“We can’t understand the teachers — that’s why no one went to school yesterday”

Children stranded in Greek refugee camps share their fears and wishes

Since January of this year, 38% of new arrivals to Greece have been children. Yet we rarely hear what they have to say.

Child participation is one of the core principles of the Convention on the Rights of the Child, which asserts that children and young people have the right to freely express their views on all matters affecting them, and to have their opinions taken into account.

“...Please think about us — we are children. We didn’t do 
 anything to make them not like us or not help us.”
— Afghan girl, 13–15
Almost every child who spoke of dreams for the future focused on the desire for a comfortable house that they could live in with their family. Reunification with family members in other parts of the EU was also a common aspiration, while others wished to go back to their country of origin. Some children, especially unaccompanied minors, expressed concerns about their future prospects because their education has been interrupted and they are uncertain where they will end up.

In November, Internews and Save the Children delivered a series of workshops designed to help children in refugee sites near Athens express themselves in creative ways. Syrian children in Ritsona site and Afghan children in Oinofyta site participated.

The results of the workshops were featured in a special issue of In The Loop, a weekly publication that connects the humanitarian community and the people affected by the EU refugee crisis.

The publication is based on interactions with 68 children and young people in Greece, as facilitated by Internews Refugee Liaison Officers.

By having children tell stories through drawings, photography and other creative means, and not consider these as the end result of a creative workshop, but as a source of valuable information, Internews was able to document of valuable feedback, which was analysed and shared in relevant humanitarian meetings.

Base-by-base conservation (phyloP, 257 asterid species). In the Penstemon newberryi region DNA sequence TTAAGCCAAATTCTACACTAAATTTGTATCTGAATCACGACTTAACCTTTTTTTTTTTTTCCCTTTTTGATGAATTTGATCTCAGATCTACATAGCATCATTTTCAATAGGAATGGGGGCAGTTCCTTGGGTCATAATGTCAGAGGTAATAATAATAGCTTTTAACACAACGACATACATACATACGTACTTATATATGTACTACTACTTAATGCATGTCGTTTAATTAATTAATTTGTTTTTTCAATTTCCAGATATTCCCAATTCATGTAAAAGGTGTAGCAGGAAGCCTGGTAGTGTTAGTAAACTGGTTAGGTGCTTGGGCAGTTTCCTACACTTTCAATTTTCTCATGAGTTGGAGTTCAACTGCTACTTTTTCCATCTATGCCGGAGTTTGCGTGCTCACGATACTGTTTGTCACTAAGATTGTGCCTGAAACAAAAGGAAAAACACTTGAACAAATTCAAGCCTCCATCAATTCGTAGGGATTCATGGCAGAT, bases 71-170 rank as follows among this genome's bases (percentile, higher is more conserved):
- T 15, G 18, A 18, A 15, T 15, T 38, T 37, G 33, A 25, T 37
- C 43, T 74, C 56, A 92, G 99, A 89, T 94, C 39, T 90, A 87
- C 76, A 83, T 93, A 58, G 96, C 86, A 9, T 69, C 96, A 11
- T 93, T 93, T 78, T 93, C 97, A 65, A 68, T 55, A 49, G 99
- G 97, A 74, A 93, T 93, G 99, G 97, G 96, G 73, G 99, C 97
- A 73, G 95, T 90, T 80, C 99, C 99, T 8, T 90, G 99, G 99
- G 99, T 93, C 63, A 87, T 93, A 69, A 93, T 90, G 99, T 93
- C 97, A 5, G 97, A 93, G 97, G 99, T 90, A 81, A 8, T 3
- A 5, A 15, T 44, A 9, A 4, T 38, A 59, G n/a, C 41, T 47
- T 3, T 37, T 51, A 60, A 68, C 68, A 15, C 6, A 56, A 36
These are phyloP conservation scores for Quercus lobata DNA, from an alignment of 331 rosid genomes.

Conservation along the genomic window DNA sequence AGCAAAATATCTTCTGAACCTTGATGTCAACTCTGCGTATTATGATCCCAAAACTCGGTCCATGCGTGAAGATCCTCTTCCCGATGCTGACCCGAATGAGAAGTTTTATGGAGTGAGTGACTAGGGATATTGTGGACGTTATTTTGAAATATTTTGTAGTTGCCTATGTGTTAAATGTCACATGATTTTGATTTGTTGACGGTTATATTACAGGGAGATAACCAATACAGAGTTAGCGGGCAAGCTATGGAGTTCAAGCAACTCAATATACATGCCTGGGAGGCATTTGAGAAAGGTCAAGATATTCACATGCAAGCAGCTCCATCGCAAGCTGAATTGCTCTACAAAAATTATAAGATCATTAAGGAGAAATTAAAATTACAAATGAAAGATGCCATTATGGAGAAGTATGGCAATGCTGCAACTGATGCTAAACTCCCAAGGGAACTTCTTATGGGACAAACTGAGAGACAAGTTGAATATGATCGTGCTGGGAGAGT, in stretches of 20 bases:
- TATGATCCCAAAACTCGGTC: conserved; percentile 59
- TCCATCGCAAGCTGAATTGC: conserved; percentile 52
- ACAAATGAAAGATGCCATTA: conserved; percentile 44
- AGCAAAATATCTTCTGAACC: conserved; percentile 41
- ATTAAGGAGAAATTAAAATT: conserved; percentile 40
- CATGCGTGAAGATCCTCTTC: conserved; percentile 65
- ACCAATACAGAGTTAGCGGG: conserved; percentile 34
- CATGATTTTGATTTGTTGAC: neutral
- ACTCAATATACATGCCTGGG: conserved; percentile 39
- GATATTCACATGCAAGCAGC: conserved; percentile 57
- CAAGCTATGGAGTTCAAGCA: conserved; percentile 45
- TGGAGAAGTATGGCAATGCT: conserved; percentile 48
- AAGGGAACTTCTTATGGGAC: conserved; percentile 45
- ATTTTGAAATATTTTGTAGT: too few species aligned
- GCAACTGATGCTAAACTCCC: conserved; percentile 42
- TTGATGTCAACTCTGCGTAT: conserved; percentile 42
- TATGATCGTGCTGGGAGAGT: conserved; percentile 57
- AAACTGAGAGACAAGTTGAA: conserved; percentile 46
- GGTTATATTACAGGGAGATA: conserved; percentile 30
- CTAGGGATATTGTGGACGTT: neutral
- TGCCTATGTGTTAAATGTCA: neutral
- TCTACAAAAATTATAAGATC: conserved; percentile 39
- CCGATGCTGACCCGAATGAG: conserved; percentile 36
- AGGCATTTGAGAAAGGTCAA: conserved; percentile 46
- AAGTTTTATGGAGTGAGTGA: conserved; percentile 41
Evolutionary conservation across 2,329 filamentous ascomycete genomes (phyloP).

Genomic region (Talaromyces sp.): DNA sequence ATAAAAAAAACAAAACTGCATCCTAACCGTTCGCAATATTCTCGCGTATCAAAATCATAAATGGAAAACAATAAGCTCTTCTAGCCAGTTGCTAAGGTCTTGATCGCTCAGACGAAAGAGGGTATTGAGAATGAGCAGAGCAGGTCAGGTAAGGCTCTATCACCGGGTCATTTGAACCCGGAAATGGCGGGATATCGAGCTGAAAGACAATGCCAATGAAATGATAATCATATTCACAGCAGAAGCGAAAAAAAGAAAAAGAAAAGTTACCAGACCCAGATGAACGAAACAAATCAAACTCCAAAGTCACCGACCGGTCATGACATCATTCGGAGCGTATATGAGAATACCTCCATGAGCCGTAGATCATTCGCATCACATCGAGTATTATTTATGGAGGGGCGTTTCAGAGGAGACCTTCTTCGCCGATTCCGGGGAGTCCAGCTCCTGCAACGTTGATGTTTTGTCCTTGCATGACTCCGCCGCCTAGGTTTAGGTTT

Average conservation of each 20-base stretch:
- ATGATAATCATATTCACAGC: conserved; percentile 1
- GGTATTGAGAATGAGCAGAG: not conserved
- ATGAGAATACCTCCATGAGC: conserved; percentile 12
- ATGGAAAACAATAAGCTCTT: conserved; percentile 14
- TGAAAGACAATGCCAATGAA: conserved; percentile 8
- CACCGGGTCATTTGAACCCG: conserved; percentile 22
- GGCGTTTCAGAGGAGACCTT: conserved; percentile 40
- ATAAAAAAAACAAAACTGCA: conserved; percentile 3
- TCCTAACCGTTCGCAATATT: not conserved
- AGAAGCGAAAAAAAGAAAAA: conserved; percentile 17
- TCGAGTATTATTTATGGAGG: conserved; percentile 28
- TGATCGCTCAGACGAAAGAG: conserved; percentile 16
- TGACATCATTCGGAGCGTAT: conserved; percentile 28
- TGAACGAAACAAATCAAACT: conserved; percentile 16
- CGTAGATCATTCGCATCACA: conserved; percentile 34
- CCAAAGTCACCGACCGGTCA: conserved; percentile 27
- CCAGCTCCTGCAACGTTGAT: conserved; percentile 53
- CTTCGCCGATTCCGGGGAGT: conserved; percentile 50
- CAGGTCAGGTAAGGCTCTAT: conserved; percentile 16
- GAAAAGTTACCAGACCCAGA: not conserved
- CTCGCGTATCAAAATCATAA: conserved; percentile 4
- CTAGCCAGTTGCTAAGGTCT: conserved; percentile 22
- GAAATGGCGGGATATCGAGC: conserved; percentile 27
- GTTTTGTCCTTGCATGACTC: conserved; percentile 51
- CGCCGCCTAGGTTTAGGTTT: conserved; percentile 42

The children expressed a desire to communicate to the world the conditions in which they live. Many highlighted the discomfort and humiliation they feel at having to stay in tents and containers, being unable to take warm showers and eating the same food every day. The importance of education and recreation were also common themes, and children agreed the sites do not offer enough child-friendly activities and places to play.

Child participants were consulted on key decisions, including the selection of activities, the outcomes of their participation, the design of materials they produced, and the platforms used to share their work. The children agreed to share their views and experiences in the hope that decision-makers will listen to what they have to say.

The children shared stories of conflict and hardship pre-flight, and of surviving the perilous journey by boat from Turkey to Greece. They were eager to convey that the reason they left their country of origin was not because they wanted to live in Europe, but because they were forced to flee.

Translators Without Borders translated the issue into Farsi and Arabic — as well as Greek — and copies were provided to the participating children and their parents, as well as humanitarians and Greek authorities.

“We want the head of the European Union to see our magazine,” said one Afghan boy, (aged 13–15).

As part of this pilot project for Communicating with Children, Internews produced a report — “When children talk, are we listening?” — to document the participatory methods we used to support children to express themselves.


In The Loop explores the concerns and perceptions of people affected by the EU refugee crisis. Internews documents online and offline feedback gathered from refugees and migrants on a daily basis. By providing analysis of this feedback, the review aims to strengthen accountability and close the feedback loop by giving voice to affected persons.

Current, future and past issues of In the Loop can be accessed in English, Arabic, Greek and Farsi on the News That Moves website. Subscribe at this link to receive the weekly issues of In The Loop in email: http://eepurl.com/b-Ls4H

Internews’ work in Greece is part of the Mixed Migration Platform, with support from Save the Children UK and the Open Society Initiative for Europe. Victoria Jack was Humanitarian Data Manager for Internews.